Near the end of October, Dingo announced at a community dinner meeting that we were going to go “reverse trick-or-treating.” The reality of the suggestion hit home. At this point in time, there was still no power in much of East Biloxi, peninsular target of a twenty-foot storm surge that it was. When the sun fell, the streets went to black; the sort of resulting ambiance was in the least degree, troubling, and at a further degree, completely foreign. There was one night that I accompanied my friend Gretchen out to the Vietnamese church on Oak Street as the sun was setting after work. She went inside to speak to a minister about doing remediation work in the facility. I sat out on the curb and smoked a cigarette. As the sun fell, the city fell concordant, in a way I’ve barely experienced in developed areas. Besides the generator-driven illumination from the Buddhist temple volunteers next door, the side streets became dark, dark shadows of their former barren wreckage.
With the light waning as it did, a lone Red Cross truck drove down Oak Street doing its last food distribution run. A whip of wind drove up from nowhere, blowing hazy dust across my face and eyes. I closed them, resting my head between my arms with my Camel Light firmly clenched between two fingers, and a sound pierced my ears. A loudspeaker attached to the side of the truck, blaring a feminine monotone with no hint of excitement to her message whatsoever: “HOT FOOD. COLD DRINKS. COME AND GET IT. HOT FOOD. COLD DRINKS. COME AND GET IT.”
I trotted over to the truck, which was already stopping for a woman and her child. I waited patiently behind them in line, and the Red Cross worker handed them Styrofoam containers filled with the day’s meal. I stepped up as soon as they’d moved, and asked for a Gatorade. I took it, and walked back over to my perch on the curb. The truck began moving down Oak Street toward the railroad tracks, and behind it the woman and her child walked down a side street. Within moments they were mere shadows within shadows.
I will always remember that five-minute period of time. And it is that memory that I attach to my belief in the “reverse trick-or-treating” scheme. It went as follows: the volunteers were to dress up like Halloween characters, and split the city into sections, driving through the streets between 5 and 6:30 P.M. handing out candy to whatever children we could find. There would be no traditional Halloween for that electric-less city, but we would do what we could.
John-Boy got off crew around 3 and went to the store to get costumes. He brought me back an Indian headdress. I combined it with a tight black jacket I’d found in the lost-and-found, and called myself a casino employee. Retrospectively, I can see that this was a pretty offensive costume, but honestly it was the best I had. And better than Josh’s— Josh actually took a cardboard cut-out of Jesus from the Nativity decorations, cut a hole in the face, and wrapped a rope around the board and his body.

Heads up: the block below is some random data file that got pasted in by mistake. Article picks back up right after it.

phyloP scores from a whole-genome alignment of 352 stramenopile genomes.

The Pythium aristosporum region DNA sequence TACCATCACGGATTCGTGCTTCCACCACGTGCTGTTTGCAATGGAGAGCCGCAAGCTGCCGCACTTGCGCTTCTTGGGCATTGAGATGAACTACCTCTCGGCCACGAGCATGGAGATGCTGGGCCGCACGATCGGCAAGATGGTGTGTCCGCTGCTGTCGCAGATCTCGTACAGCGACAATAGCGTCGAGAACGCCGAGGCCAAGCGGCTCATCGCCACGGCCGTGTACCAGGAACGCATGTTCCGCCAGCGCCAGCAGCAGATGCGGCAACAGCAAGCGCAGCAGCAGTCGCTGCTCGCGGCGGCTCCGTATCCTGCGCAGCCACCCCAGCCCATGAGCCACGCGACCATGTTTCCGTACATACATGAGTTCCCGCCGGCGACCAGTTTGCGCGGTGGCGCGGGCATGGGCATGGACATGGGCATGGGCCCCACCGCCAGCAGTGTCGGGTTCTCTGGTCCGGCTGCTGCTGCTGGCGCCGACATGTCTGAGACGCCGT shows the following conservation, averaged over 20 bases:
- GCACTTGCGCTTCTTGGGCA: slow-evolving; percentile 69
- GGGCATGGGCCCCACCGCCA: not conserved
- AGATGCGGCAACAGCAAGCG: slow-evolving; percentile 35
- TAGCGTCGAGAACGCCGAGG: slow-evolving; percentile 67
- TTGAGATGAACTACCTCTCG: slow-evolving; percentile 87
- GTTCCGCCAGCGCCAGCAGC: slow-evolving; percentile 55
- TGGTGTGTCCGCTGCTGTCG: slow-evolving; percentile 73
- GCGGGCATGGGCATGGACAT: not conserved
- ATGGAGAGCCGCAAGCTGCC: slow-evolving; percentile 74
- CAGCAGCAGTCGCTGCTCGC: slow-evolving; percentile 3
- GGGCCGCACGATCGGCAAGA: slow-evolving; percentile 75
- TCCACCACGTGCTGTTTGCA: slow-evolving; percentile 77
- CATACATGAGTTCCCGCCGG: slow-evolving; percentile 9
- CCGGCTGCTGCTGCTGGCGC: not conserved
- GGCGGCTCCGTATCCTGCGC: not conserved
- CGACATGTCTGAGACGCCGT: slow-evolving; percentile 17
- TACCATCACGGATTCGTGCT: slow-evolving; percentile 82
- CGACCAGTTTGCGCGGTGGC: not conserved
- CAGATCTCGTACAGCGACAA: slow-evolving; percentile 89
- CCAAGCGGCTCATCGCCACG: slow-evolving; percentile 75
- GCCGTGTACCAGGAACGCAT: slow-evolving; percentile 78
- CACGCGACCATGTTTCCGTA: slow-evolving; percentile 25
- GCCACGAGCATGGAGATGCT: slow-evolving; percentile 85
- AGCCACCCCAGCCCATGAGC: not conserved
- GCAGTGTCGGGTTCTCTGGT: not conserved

There’s a really good group picture of all of us, costumed-donned, poses struck, getting ready to reverse trick-or-treat before a mountain of donated clothes in the parking lot of an abandoned Family Dollar, at the intersection of Division and Nixon. After that, I rode on the back of Jammin’s truck with Jane, Cora, Josh, and a few others. We handed out candy to kids, knocking on fallen-down doors and calling out to tents. We snuck beers between houses and alternated the task of getting out of the truck to give handouts to hesitant children standing on lawns in front of broken buildings. And after it was all over, and we’d scoured the entire city to give what we could to the families we could find, we returned back home to sit around Jer’s campfire, drunk, silly, and dressed the part. We laughed and sat by the fire, struck our miniature conversations, pausing now and then to listen to Owen play his guitar, and then continuing through the motions.
I began to feel a large love in my heart at that point, for who we were and what we were doing. Team Termite had dressed up just the same as the rest; Billy with his pirate patch, Ron with his largely inappropriate overweight stripper costume. Serena stumbled about and poured beers in her Oktoberfest Wench garb, while Cora sat content in her overly large orange pumpkin suit. Jer watched over all of us, like the stone-faced mountain man his beard had made him. There was a lot of heart in what we did that night, something special that I’d never felt in my life before, through my childhood and through my college years. Hands On was greater than me, much greater, and I loved every part of it. It was too good to be true; I had before decided that one could only find that simple goodness in short stories and romantic comedies. Yet here it was. And I was happy, sipping off of Jammin’s Maker’s Mark as it went round the fire, and off my own Budweiser otherwise. There could be nothing wrong, absolutely nothing wrong with this life.
I was happy.